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Medical Power of Attorney
A medical power of attorney allows someone you designate to make medical treatment decisions for you if you are not able to act. A medical power of attorney is the only way to require your medical treatment provider to act in accord with the directions of someone you trust.
Section 166.163 of the Texas Health Code provides the authority for you to make a medical power of attorney, and prescribes the requirements for execution of the power. It is very important that you choose someone you trust to perform this job since, with certain exceptions, the person you choose will have the enforceable authority to make any treatment decision you could make if you were to have capacity to do so, including refusing or authorizing treatment.
The person to whom you have granted a medical power of attorney has authority to make decisions that supersede any wishes you have made known through a Directive to Physicians ("living will").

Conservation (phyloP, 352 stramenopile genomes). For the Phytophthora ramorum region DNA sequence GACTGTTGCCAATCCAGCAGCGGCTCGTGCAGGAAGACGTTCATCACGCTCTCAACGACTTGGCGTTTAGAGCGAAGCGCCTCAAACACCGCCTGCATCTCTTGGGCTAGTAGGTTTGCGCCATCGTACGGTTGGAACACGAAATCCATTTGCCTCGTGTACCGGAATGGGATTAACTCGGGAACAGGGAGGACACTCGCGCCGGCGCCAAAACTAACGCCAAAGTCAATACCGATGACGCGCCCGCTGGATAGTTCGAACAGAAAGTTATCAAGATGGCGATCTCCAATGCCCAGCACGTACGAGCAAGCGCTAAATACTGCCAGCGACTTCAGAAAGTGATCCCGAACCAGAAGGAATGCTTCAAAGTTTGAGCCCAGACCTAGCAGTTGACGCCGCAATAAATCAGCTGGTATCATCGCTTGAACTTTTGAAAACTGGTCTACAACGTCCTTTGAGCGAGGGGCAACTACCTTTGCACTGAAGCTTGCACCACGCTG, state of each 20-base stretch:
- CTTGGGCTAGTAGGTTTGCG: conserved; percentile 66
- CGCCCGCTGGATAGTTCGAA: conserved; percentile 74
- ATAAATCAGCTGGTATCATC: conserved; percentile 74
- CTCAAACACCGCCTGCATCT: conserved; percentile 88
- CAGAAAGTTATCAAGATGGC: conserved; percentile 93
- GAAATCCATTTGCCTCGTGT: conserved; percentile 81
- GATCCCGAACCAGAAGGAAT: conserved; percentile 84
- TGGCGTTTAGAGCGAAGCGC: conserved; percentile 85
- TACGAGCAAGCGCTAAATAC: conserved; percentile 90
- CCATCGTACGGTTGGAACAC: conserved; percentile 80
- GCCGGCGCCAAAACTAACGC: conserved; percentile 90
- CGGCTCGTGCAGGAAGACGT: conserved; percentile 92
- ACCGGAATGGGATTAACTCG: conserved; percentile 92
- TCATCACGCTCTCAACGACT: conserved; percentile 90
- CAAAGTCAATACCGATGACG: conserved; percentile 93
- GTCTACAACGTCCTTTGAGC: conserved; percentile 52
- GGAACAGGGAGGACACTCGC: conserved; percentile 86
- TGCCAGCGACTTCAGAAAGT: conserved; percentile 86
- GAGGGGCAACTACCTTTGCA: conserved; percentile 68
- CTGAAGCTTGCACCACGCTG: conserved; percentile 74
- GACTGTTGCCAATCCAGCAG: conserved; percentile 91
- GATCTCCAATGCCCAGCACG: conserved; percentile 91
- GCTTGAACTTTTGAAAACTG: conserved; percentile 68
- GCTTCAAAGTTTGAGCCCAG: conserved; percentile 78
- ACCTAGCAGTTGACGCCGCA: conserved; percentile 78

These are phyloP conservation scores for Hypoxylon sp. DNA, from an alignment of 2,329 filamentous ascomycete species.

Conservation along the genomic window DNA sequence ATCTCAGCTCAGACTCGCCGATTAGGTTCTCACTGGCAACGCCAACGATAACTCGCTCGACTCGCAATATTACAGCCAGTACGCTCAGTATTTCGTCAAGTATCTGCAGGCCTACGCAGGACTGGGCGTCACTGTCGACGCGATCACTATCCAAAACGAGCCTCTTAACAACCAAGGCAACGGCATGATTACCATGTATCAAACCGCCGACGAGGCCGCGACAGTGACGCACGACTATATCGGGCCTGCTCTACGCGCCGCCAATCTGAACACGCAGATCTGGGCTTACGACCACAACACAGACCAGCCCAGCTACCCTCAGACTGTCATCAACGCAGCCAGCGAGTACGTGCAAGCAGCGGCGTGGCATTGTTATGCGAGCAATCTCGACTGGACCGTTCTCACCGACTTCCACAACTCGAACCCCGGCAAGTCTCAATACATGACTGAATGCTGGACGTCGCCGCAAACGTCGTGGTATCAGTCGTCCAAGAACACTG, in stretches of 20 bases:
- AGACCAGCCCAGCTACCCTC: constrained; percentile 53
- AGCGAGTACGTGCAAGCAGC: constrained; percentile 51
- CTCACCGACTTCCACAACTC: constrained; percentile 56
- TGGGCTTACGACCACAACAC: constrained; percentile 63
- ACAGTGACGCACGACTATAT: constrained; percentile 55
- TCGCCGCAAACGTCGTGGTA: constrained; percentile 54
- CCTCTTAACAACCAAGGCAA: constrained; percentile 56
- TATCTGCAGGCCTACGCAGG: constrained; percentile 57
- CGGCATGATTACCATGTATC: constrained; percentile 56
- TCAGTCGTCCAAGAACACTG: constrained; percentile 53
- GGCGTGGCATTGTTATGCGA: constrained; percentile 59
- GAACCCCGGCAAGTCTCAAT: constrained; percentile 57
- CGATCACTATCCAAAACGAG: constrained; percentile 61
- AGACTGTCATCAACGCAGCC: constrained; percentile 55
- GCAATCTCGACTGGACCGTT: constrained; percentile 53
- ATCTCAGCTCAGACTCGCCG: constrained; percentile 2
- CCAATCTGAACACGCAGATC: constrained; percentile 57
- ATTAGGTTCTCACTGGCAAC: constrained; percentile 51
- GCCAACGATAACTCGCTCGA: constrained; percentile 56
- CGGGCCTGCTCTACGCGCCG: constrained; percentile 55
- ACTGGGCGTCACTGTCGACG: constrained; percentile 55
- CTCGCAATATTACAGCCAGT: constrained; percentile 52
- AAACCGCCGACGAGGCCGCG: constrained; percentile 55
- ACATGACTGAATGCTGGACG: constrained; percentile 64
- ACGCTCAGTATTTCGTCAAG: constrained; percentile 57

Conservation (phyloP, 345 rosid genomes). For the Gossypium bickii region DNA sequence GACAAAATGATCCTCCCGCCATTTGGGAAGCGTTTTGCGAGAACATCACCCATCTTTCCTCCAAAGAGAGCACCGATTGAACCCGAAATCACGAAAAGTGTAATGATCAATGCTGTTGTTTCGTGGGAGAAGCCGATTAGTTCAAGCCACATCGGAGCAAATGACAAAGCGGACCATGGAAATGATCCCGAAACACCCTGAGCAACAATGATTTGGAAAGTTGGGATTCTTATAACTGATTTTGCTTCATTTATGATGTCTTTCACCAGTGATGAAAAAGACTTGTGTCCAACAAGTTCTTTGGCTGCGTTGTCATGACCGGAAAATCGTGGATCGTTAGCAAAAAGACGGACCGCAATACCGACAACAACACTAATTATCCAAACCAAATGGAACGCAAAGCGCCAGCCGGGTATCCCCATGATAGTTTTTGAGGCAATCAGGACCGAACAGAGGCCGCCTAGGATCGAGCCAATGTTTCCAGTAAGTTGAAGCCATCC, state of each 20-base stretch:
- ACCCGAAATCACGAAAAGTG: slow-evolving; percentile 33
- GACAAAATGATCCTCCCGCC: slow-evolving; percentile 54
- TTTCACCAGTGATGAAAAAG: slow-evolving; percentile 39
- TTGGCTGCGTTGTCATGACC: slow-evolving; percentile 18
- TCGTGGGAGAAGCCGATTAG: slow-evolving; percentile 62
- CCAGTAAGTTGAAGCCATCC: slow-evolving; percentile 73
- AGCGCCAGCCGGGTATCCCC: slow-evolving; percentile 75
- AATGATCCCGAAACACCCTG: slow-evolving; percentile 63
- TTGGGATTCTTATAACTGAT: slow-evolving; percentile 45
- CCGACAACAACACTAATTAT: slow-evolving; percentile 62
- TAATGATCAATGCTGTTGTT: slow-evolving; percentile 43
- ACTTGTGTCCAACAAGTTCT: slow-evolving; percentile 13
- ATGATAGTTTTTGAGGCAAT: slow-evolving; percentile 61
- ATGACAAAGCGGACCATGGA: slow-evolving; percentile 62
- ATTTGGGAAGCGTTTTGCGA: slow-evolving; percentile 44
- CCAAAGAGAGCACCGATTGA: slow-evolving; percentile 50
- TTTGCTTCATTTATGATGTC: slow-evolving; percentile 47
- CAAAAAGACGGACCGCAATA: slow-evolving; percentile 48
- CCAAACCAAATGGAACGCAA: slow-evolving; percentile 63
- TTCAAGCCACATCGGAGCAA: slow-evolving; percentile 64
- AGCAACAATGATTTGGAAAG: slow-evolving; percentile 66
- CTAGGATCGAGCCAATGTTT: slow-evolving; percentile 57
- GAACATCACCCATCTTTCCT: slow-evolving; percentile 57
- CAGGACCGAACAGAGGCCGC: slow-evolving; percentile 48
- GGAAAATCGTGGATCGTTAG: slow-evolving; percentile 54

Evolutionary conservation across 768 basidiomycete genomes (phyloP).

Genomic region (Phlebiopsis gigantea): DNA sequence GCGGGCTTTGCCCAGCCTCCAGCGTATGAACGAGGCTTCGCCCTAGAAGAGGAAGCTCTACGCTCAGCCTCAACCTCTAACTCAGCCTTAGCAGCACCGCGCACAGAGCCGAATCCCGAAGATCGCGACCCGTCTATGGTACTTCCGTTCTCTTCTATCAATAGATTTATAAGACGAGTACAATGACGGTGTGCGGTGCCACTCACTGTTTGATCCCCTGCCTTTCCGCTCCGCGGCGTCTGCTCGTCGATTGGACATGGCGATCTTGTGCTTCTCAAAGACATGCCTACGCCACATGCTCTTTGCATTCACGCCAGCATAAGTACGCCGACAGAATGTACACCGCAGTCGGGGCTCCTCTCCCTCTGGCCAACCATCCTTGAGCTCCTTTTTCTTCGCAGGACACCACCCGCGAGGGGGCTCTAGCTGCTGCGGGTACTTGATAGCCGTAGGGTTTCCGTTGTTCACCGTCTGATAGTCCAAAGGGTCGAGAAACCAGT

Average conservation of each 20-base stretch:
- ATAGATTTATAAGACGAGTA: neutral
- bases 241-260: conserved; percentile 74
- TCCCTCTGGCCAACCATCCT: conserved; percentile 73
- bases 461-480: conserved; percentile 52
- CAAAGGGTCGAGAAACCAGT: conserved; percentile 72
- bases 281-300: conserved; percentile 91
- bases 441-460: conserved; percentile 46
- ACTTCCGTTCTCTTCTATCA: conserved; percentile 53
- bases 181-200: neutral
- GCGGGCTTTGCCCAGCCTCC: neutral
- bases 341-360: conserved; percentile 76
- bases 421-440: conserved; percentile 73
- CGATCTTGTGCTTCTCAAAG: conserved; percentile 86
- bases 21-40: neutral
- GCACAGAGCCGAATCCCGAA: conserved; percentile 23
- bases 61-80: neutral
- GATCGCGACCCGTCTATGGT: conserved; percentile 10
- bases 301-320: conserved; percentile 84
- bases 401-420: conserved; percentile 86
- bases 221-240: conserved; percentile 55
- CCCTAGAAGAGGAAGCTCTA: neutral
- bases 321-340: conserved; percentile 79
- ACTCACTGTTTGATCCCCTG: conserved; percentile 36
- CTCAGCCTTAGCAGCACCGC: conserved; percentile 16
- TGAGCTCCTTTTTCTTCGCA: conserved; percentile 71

You should name an alternate (or two) in case your first choice is not able to act.
A spouse does not automatically have the power to act for the other spouse, thus a medical power of attorney is necessary even when married. Similarly, a parent does not have the power to act for an adult child, thus a medical power of attorney is necessary, although the parent is the "natural guardian" of a minor child, subject to court appointment of a legal guardian of the person.
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